I agree that for objective morality it is needed a transcendental, objective and immutable reference of goodness. Otherwise you always crash against the "is-ought" problem.

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Post by brimstoneSalad » Sat May 19, 2018 2:15 pm

esquizofrenico wrote:
Sat May 19, 2018 5:32 am
I agree that for objective morality it is needed a transcendental, objective and immutable reference of goodness. Otherwise you always crash against the "is-ought" problem.
Ought a knife be sharp?

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Post by Cirion Spellbinder » Sat May 19, 2018 10:06 pm

Porphyry wrote:
Fri May 18, 2018 10:09 am
It depends on how someone understands the transcendent. If the transcendent is understood to be uncreated then there is no need for the source to have a source.
Occam's razor would prefer the universe just be uncreated rather than there exist an entity that created and is uncreated.
Poryphyry wrote:On the other hand, there are those, like Proclus, who are comfortable with the endlessness implied by the infinite regress of the transcendent also having a transcendental source. (See, for example, '18 Arguments for the Eternity of the World'.) There is a misunderstanding that an infinite regress is a type of contradiction; but that isn't always the case. There are many examples of mathematical arguments that generate an infinite regress, in the form of infinitely repeating results, or the generation of irrational numbers, like pi. These are not contradictions. In order for an infinite regress to be a contradiction it also has to be vicious, e.g. the paradox of the liar. But the idea of an infinitely regressive transcendental source is not vicious; it is more akin to the infinite generation of a repeating number in certain divisions, such as 10 divided by 3. Thus, either way asserting a transcendental foundation is coherent.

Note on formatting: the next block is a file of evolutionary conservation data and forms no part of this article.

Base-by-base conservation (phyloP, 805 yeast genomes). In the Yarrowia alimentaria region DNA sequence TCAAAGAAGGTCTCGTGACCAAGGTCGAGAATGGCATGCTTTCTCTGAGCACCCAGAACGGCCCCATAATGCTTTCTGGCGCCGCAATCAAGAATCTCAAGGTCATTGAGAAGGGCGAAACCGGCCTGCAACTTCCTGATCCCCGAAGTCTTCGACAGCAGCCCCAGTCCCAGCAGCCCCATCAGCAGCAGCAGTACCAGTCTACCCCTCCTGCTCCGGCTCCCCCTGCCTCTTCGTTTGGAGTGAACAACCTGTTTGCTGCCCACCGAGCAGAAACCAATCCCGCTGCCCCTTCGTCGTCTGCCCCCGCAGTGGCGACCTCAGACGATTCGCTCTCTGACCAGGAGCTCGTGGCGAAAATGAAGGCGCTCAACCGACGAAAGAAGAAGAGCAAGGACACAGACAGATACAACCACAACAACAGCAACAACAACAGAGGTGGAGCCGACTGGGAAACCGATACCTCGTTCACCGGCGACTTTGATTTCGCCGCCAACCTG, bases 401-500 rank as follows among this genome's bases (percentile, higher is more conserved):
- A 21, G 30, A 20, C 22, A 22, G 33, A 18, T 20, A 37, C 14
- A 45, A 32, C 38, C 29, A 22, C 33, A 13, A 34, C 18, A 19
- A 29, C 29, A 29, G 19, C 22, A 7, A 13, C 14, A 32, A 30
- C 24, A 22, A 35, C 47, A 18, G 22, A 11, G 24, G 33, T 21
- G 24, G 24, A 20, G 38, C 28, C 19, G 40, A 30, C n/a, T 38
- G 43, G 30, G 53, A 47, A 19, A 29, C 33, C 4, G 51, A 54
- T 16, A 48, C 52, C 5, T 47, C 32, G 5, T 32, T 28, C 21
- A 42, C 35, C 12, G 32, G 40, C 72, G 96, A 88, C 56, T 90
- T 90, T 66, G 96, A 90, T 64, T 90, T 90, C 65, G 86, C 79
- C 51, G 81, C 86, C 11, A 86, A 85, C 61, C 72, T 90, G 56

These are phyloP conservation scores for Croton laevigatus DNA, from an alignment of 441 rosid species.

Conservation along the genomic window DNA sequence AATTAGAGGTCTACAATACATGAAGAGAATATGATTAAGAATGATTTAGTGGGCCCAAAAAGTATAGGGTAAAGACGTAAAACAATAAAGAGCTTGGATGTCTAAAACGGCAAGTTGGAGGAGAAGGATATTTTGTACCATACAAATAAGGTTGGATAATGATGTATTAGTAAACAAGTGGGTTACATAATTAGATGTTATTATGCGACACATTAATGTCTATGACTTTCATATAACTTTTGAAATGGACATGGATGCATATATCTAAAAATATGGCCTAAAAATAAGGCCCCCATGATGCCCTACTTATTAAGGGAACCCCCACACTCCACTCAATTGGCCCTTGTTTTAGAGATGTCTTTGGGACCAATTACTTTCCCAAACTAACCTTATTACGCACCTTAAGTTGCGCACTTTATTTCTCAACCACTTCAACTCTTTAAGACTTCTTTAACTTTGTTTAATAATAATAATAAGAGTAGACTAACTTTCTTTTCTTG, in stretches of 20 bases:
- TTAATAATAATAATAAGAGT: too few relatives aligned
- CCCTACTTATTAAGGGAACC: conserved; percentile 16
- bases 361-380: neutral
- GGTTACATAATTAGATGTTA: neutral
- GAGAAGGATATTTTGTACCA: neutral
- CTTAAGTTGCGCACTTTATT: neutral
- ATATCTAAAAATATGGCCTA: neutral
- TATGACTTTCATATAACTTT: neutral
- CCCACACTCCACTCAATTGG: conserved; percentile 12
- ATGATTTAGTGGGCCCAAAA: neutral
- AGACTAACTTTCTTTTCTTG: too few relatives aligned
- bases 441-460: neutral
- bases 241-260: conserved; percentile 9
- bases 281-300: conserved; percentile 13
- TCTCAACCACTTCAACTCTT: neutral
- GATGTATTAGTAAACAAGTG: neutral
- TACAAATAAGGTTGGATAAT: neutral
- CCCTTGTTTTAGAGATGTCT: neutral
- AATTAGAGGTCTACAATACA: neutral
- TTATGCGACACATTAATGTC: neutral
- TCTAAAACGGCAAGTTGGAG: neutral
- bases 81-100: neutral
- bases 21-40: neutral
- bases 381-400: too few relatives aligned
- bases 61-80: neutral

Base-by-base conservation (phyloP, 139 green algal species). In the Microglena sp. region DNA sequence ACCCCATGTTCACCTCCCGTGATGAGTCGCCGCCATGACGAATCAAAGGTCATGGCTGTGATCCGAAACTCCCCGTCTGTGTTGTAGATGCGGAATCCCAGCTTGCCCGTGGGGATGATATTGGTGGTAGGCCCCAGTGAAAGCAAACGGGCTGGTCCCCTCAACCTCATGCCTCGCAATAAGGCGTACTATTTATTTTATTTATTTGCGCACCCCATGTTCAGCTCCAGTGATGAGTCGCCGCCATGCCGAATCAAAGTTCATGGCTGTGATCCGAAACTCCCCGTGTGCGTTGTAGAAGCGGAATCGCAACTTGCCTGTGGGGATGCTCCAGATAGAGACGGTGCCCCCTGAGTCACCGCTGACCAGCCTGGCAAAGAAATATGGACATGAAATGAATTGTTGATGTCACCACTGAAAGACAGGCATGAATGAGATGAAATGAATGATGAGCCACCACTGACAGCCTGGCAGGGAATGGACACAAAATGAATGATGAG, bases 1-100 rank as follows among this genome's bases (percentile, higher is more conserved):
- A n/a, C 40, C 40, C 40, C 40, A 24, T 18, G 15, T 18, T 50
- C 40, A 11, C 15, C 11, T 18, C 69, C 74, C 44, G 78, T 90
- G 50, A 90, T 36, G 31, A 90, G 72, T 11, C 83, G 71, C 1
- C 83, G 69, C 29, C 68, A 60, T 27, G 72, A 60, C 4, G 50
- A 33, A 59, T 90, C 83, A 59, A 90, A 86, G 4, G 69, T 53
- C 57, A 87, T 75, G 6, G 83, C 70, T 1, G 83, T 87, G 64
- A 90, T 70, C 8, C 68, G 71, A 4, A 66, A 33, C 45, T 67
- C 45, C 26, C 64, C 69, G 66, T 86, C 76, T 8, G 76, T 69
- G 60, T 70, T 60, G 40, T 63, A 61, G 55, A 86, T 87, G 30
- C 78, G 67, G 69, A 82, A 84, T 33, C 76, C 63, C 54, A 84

I suggested something similar when discussing with @mkm here, but I'm still not sure what to think about this. Maybe he'd be willing to explain his perspective? :)

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Post by esquizofrenico » Sun May 20, 2018 2:43 am

brimstoneSalad wrote:
Sat May 19, 2018 2:15 pm
esquizofrenico wrote:
Sat May 19, 2018 5:32 am
I agree that for objective morality it is needed a transcendental, objective and immutable reference of goodness. Otherwise you always crash against the "is-ought" problem.
Ought a knife be sharp?
It really depends. If you think that humanity should become extinct, for example, having non-useful tools that makes it more difficult for us to survive would be a moral good. I think this comes due to the assumptions we make due to the definition of a knife, which includes that its function is to cut things. But I don't think you can draw an "ought" out of that. You just can say: Something is not a knife unless it is sharp. But should a knife be a knife or something else completely?